The foregoing determines the main question in the case, and the purpose of the action was evidently to have that question determined. Some other points, however, are made by appellant, and we will notice them briefly.
It is contended that the provisions that James C. Dunphy and others may direct by will to whom certain fifths of the property shall go are invalid. It may be said that section 781 of the Civil Code, which provides that "A general or special power of appointment does not prevent the vesting of a future estate limited to take effect in case such power is not executed," as well as some other code provisions, seems to contemplate the validity of the provisions of the will in the case at bar now under discussion. However, as this question is involved in other cases, we will not here definitely determine it; for the invalidity of these provisions, if conceded, would not invalidate the devises to the heirs. By the will the title vests in the heirs subject to be divested by a valid appointment; and the title remains in the heirs if no appointment shall have been made, or if there be no legal authority to make such appointment.
It is contended that the provision to pay an income for the support of Viola Piercy is discretionary, and therefore void, under the rule in Estate of Sanford, 136 Cal. 97, 68 P. 494. But the point is not tenable. The language is, that "a sufficient sum out of said fifth shall be applied to the support and maintenance of my granddaughter" during her minority. Under this language a court could at any time ascertain the amount necessary for the purpose stated and compel it to be devoted to that purpose. In the Sanford case the language was, that the trustees were to apply an income to the support of certain persons "to such extent" as "in their judgment may be proper"; and was held void because it clearly left to the discretion of the trustees what amount of the income, if any, should be applied. The case at bar is, in this respect, within the decision in the Estate of Reith, 144 Cal. 314, 77 P. 942. Nor is the provision void because the income is to be applied to Viola's support by Jennie C. Dunphy. Viola was a member of the latter's family and her ward, and the guardian was the proper person to provide for the ward's support. Section 857 of the Civil Code expressly provides for a trustee to receive the income of real property and apply it to the use of any person for himself or his family; and even if the will is to be construed as making Jennie C. the sole trustee as to this one fifth of the income, such construction would not invalidate the provision.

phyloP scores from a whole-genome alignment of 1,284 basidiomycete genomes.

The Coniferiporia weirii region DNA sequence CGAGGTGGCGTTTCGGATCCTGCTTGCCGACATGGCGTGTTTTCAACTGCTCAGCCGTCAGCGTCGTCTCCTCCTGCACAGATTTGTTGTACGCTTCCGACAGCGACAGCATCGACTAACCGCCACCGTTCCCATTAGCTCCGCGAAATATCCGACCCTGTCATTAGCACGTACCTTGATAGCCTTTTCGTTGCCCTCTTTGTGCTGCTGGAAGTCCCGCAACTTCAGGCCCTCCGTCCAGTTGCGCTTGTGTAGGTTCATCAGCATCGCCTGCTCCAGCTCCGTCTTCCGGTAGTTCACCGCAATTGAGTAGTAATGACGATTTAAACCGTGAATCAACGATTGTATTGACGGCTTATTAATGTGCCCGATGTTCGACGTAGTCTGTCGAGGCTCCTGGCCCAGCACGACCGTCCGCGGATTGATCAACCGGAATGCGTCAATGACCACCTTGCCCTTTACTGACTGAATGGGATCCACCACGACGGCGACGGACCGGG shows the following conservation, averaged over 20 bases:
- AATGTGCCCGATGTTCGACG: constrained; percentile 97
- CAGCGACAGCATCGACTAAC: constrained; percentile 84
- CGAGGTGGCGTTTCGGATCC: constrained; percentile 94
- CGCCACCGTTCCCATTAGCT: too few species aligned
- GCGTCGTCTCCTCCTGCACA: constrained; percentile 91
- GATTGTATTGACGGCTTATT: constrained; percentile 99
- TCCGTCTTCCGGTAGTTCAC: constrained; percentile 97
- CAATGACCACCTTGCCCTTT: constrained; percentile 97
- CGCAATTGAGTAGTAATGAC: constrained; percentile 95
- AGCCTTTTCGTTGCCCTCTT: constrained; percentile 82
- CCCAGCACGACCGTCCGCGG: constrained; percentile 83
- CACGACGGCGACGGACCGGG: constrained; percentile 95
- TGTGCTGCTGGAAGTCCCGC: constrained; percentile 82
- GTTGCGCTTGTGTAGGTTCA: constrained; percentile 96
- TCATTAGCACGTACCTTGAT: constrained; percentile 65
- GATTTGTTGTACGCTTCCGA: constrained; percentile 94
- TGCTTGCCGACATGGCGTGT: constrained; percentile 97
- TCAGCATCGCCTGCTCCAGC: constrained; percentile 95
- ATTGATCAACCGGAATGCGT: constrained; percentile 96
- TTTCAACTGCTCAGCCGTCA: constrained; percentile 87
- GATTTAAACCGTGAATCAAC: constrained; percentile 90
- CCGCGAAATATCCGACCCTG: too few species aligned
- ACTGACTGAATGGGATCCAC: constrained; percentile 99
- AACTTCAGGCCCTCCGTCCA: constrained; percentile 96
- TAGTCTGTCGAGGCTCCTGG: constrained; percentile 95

The point is not tenable that the trust in question is generally not one permitted by the code. The property mentioned in the will is, under well-recognized equitable doctrine (1 Pomeroy's Equity Jurisprudence, 2d ed., p. 371), to be considered as San Francisco real property, and the trusts in relation thereto are among those stated in section 857 of the Civil Code.
It is contended that the court erred in allowing respondents to introduce in evidence the constitution and statutes of the state of Nevada, the evidence showing that there was in that state no constitutional or statutory provision on the subject of an express trust of real property and that the common law of England is in force there. But whether or not the admission of this evidence was erroneous, the appellant could not have been prejudiced by it. The trust in question is, as we have held, valid under the law of California; the evidence objected to merely showed, unnecessarily perhaps, that it would also have been valid under the laws of Nevada, if indeed those laws were in any sense applicable to the case; but if the evidence had been rejected, then the presumption would have been that the law of Nevada was the same as the law of California, and the result would have been exactly the same.